The White House recently identified increasing sales of clean & efficient appliances as a core greenhouse gas (GHG) mitigation strategy in the buildings sector. Shining a spotlight on energy-using consumer product markets is important, because efficient appliances are expected to reduce emissions more in this decade than rooftop solar or EVs, as Enervee pointed out in a recent blog.
The 1-time decisions that each of us make when it’s time to buy a new refrigerator or television will impact our energy bills and greenhouse gas emissions footprints over the lifetime of the products, over a decade, on average. That’s why it’s so important to tap into these natural replacement cycles and ensure that every purchase is as efficient as it can be. It also explains why this is such a big opportunity: We only need to influence a single buying decision now to get a lifetime of climate benefits – and Americans buy roughly 1 billion energy-using devices annually.
The Long-Term Strategy of the United States: Pathways to Net-Zero Greenhouse Gas Emissions by 2050, published in November 2021, highlights the importance of driving better buying decisions:
“Buildings and their energy-consuming systems—electricity used and fossil fuels burned on site for heating air, heating water, and cooking—have long lifetimes. Therefore, the priority in this decade is to rapidly improve energy efficiency and increase the sales share of clean and efficient electric appliances—including heat pumps for space conditioning, heat pump water heaters, electric and induction stoves, and electric clothes dryers—while also improving the affordability of energy and the equitable access to efficient appliances, efficiency retrofits, and clean distributed energy resources in buildings.”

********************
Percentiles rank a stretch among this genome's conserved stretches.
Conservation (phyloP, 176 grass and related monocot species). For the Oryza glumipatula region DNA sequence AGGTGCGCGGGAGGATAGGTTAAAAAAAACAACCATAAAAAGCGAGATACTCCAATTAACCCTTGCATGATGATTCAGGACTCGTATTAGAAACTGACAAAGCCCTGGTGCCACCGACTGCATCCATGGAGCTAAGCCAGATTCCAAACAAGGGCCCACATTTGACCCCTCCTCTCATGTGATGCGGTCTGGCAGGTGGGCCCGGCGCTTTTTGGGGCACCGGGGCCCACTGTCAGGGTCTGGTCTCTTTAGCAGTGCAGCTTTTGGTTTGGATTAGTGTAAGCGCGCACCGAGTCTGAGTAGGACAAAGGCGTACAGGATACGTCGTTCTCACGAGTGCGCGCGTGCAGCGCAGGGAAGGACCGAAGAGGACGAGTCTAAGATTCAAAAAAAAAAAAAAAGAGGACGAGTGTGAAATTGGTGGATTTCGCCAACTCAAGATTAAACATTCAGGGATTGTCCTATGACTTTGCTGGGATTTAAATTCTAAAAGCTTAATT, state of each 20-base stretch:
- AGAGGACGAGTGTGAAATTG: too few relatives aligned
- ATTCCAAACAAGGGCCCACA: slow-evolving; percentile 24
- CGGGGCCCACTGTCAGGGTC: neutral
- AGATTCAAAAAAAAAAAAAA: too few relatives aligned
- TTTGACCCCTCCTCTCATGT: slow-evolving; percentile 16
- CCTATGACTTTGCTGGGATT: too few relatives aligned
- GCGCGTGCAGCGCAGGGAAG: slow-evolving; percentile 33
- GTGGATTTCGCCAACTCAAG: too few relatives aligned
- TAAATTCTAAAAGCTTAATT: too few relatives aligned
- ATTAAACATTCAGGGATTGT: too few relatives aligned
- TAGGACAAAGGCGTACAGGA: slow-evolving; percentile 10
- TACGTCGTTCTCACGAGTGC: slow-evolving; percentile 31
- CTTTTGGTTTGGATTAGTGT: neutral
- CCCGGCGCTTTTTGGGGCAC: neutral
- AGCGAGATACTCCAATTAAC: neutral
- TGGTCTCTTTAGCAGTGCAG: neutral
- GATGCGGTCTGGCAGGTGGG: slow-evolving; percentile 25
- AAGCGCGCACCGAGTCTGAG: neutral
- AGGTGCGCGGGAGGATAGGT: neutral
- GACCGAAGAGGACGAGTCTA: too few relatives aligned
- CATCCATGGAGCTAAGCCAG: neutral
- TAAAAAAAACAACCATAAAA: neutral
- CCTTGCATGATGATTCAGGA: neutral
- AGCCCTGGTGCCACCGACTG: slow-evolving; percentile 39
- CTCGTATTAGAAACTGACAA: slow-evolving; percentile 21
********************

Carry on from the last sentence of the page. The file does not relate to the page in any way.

Enervee’s vision of Efficient Shopping for All is fully aligned with this new U.S. climate strategy, and we are seeing encouraging results from our ongoing efforts to orchestrate a growing and inclusive efficient shopping ecosystem, in partnership with other market actors.
In August 2021, we launched our new, consumer-facing online shopping experience, which makes choosing and buying efficient products simple and compelling. We do this by eliminating well known barriers that otherwise prevent people from following through on their desire to buy the most efficient products to meet their needs:
- Better choices through our Choice Engine® technology, designed with behavioral insights in mind to overcome a range of market, cognitive and psychological barriers. Our scientifically proven zero to 100 Enervee Score®, a daily updated energy efficiency index, for example, makes it quick and easy to identify the most efficient products.
- Efficient purchases are facilitated by offering Eco Financing® as one way to pay for energy efficient products, overcoming financial barriers. Shoppers apply and get approval for financing in a matter of minutes, converting a $1,000 price tag into manageable $25 monthly payments.
Our efficient shopping ecosystem brings together all of the public and private partners needed to support better consumer buying decisions on one online platform: major retailers, manufacturers, a fintech lender, government entities…As of early January 2022, Enervee’s new Commerce platform with Eco Financing has been deployed in cooperation with utility companies collectively serving 11 million residential customer accounts across 9 states, with more to follow in Q1 and beyond. 2022 will also see the launch of a statewide low- and moderate- income marketplace in New York, in partnership with the N.Y. State Energy Research & Development Authority.
Initial results are encouraging and show that we are able to reach underserved borrowers and renters, two hard-to-reach customer segments that were often unable to participate in traditional rebate programs.
We welcome any entity that wants to help their audience make better buying decisions and cut greenhouse gas emissions – states, cities, companies, non-profit organizations – and invite you to join our growing network and collectively advance a core pillar of the U.S. Long-Term Strategy to achieve net-zero emissions.